It is now policy for the federal government to bail out large corporations. While the bailout of Chrysler in 1979 seemed egregious from a position of federal policy, the $4.2 billion (calculated for inflation) spent to save it seems like pennies compared to what the government is planning on spending this time around.
Adding up the $1.4 trillion expected to assist the FDIC, the $2.4 trillion used by companies to pay bills and other short term commitments, and the $3.18 trillion to bailout the financial institutions, the total bailout comes just shy of $7 trillion. Now we have to add another $300 billion because of the bailout of Citigroup which brings the total to about $7.3 trillion.
Never has Congressman Everett Dirkson’s words been so accurate when he said, “A billion here, a billion there, and pretty soon you’re talking about real money.”
$7.3 trillion. That’s $7,300,000,000,000. That’s $24,000 for every man, woman and child in the United States. That’s 50% of our GDP. That’s 12 times the cost of the Iraq war. And, surprisingly, it’s probably about $6 trillion shy of what the total bill is going to be if this bailout strategy is used for the totality of the economic losses suffered.
This strategy of curbing an economic decline through inflation and taxation by making the entirety of the public pay for the mistakes of the few is not limited to our borders. Japan, China, Russia, Germany, UK, France and others are all engaged in bailouts of their own. And while I can talk at great length about the legality or constitutionality of such a bailout being preposterous, the overarching point is that the government is going to do this, whether we (or I) like it or not.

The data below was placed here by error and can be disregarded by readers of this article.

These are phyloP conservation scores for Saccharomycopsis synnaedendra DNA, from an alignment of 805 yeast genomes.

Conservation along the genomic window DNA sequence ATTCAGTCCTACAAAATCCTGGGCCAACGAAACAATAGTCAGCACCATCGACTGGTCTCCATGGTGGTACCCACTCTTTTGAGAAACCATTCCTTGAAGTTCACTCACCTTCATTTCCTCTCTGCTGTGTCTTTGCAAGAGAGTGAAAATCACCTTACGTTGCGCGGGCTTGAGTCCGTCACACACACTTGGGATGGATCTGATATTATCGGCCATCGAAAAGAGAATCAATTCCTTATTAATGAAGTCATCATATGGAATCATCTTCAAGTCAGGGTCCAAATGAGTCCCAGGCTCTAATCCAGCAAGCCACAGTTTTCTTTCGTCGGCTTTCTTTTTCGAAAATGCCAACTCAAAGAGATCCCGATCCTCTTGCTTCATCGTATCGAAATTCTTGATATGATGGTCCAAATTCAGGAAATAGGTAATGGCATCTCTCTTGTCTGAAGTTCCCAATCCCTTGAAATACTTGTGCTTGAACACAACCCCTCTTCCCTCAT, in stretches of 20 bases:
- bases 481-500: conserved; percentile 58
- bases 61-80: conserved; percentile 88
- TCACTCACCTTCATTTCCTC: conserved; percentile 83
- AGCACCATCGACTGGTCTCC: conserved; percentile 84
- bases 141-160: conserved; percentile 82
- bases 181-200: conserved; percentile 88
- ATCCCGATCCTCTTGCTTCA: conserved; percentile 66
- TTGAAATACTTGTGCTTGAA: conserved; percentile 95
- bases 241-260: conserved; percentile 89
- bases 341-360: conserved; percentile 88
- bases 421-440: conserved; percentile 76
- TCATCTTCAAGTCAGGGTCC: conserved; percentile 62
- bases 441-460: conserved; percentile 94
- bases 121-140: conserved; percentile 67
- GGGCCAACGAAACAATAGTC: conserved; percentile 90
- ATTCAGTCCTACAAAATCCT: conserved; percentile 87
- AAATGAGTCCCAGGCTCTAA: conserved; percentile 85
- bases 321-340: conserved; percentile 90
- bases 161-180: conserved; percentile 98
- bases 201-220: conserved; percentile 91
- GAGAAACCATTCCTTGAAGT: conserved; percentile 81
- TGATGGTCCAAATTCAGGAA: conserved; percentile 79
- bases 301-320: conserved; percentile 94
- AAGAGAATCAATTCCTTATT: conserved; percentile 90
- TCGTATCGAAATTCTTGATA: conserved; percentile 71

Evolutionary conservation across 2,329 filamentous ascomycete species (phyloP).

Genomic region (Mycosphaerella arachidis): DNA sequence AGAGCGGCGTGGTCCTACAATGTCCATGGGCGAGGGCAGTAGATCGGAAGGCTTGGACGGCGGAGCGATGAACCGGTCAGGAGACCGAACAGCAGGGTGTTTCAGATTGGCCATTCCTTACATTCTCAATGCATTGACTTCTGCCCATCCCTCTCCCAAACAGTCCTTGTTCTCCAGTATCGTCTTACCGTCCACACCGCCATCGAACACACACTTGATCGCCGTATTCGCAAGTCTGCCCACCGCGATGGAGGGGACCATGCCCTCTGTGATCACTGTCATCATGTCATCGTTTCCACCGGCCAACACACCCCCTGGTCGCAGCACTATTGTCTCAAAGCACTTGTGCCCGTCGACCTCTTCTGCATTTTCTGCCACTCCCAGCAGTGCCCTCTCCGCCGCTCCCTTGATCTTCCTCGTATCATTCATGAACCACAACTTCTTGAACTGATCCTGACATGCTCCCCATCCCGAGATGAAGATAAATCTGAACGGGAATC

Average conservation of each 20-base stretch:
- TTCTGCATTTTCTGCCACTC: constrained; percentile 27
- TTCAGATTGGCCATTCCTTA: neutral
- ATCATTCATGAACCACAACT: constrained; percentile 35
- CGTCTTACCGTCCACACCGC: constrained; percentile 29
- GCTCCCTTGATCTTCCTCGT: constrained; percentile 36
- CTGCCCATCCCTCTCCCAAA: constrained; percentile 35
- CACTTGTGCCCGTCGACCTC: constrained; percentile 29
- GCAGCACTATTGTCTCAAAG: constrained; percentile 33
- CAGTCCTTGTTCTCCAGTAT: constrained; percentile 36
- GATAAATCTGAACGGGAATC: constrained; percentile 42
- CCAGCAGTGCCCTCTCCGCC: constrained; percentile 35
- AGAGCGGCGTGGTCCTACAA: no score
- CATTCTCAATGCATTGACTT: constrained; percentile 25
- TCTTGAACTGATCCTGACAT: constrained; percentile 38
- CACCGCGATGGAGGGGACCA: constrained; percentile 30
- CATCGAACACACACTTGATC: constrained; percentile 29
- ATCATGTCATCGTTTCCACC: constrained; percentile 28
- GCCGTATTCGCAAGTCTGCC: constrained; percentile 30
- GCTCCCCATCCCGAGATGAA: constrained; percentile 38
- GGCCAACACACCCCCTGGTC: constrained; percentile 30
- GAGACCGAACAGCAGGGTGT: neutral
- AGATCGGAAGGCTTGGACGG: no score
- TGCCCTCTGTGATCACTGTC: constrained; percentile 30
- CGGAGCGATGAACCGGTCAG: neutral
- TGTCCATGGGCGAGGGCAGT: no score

An interesting ramification of this policy is that businesses now have a reason to become giant conglomerations more than ever before. If Google, Microsoft and Yahoo merged to form an information-age mega-giant, and a sudden economic downturn jeopardized their success, precedence has now been set forth that the American people will pick up the tab.
Hopefully you can all see that a company in which their profits where private and their debts were public is going to be rocked by malfeasance and corruption. No doubt, this is exactly what happened to Fannie Mae and Freddie Mac and is exactly the catalyst for this whole debacle.
It also sends the message that it is in the public’s best interest not to buy products and services from industry leaders. Helping the big companies become bigger gets them one step closer to having the ability to purge your earnings through taxation upon making incredible financial blunders.
While the concept of the federal government bailing out a company isn’t exactly new, the scale of which it is occurring marks a decided change in the purpose and relationship of the federal government to the public sector. The total implications of such a change cannot be accurately forecasted or ever reversed.